We’re taking a moment to recognize recent winners of the ACS Award for Distinguished Service in the Advancement of Inorganic Chemistry
2020 -Bruce E. Bursten
2019 -Debbie Crans
2018 -Thomas B. Rauchfuss
2017 -William B. Tolman
2016 -Vincent L. Pecoraro
2015 -Kim R. Dunbar
2014 -T. Don Tilley
2013 -Peter Ford
2012 -Arnold L. Rheingold
2011 -Charles P. Casey
2010 -Richard D. Adams
2009 -Alan H. Cowley
2008 -Tobin J. Marks
2007 -Robert J. Angelici
2006 -Edward I. Solomon
2005 -Thomas G. Spiro
2004 -James H. Espenson
2003 -Richard Eisenberg
2002 -Thomas J. Meyer
2001 -John P. Fackler, Jr.
2000 -John D. Corbett
We’re taking a moment to recognize recent winners of the ACS Award
2020 – Catherine J. Murphy
2019 – George Christou
2018 – James M. Mayer
2017 – Lawrence Que, Jr.
2016 – Mercouri G. Kanatzidis
2015 – John T. Groves
2014 – Guy Bertrand
2013 – Daniel L. DuBois
2012 – Clifford P. Kubiak
2011 – Robert J. Cava
2010 – Donald J. Darensbourg
2009 – Daniel G. Nocera
2008 – Kenneth N. Raymond
2007 – Sheldon G. Shore
2006 – Karl E. Wieghardt
2005 – William J. Evans
2004 – Herbert W. Roesky
2003 – Karl O. Christe
2002 – Thomas B. Rauchfuss
2001 – Edward I. Solomon
2000 – Edward I. Stiefel
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The DIC Award for Undergraduate Research
Note: Applications are due on October 18, 2019.
Purpose: To recognize the collaborative research of an outstanding undergraduate student/preceptor team in the field of inorganic chemistry, as broadly defined.
Up to one award will be given in each of three categories based on the institution of the preceptor:
• Primarily Undergraduate Institution
• Research-Intensive University (or other non-PUI college or university)
• Corporate, National, or Federal Laboratory
Nature: The undergraduate student will receive $1,000 and a plaque; the preceptor will receive a plaque for permanent display at the preceptor’s institution. Up to $1,000 will be reimbursed by the division for travel expenses to the meeting at which the award will be presented to the student and preceptor. The presentation will be given during an INOR-sponsored symposium in which the undergraduate awardee will present a talk on the recognized research.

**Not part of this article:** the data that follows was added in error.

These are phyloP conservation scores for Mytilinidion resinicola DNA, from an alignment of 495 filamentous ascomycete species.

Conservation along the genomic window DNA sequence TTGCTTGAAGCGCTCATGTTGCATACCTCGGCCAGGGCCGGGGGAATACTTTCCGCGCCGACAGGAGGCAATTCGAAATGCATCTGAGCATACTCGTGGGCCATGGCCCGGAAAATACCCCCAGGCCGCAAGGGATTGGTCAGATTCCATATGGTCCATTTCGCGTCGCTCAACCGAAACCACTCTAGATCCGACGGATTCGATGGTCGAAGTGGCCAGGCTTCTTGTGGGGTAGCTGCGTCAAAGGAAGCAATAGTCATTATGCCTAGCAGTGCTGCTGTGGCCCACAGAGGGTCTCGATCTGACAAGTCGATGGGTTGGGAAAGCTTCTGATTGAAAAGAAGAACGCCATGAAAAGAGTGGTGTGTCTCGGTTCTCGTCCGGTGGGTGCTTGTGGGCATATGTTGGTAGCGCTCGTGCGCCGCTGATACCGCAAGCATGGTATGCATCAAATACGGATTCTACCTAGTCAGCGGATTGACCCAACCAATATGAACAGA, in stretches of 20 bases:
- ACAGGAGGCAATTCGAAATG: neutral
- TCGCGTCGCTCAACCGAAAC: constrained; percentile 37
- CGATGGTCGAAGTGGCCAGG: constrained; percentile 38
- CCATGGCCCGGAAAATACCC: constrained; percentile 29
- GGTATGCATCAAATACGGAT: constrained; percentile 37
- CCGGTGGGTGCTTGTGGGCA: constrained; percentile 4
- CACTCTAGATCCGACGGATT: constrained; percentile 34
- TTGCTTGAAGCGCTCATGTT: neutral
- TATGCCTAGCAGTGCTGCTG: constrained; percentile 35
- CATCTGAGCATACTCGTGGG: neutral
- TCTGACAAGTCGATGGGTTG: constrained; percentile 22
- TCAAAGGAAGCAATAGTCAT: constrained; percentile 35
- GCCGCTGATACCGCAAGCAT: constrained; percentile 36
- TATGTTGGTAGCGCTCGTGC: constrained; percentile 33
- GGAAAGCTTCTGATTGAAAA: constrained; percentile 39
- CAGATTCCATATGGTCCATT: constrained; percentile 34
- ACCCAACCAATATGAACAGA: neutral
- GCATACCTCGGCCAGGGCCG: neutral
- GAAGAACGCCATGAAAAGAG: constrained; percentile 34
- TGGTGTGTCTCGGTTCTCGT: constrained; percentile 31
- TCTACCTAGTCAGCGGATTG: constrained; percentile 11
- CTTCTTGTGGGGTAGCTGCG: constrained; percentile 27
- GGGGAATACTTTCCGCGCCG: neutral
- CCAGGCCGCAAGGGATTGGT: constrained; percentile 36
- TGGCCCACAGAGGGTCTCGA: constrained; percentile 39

Eligibility: The undergraduate student nominee must be a senior student pursuing a bachelor’s degree in the chemical sciences at the time of nomination, or have completed a bachelor’s degree in the chemical sciences within the 12-month period before the deadline for receipt of nominations. The award will recognize only work done while the nominee was an undergraduate student in the lab of the preceptor. The award will be granted without regard to age or nationality. The preceptor(s) may be a faculty member or staff scientist at any higher educational institution or corporate, federal, or national laboratory in North America and should be an active DIC member. Self-nominations (i.e. nominations submitted by the preceptor or the student) will not be considered. Examples of appropriate nominators include the Departmental Chair or a colleague of the preceptor. Nominators do not need to be ACS/DIC members.
Nominating Procedure: A nomination consists of:
1. A duly completed nomination form (PDF link), (DOC link) to include 25-word maximum citation for the award (i.e., a brief statement of the work for which the team is being nominated) and the contact specifics for nominator, preceptor, and student.
2. Curriculum vitae for student (1-page maximum) and preceptor (2-page maximum).
3. One-page nomination letter that (i) discusses the impact/merit of research performed by the undergraduate nominee, explicitly detailing the student’s contribution; and (ii) describes the impact that mentoring by the preceptor had on the student and his/her research project.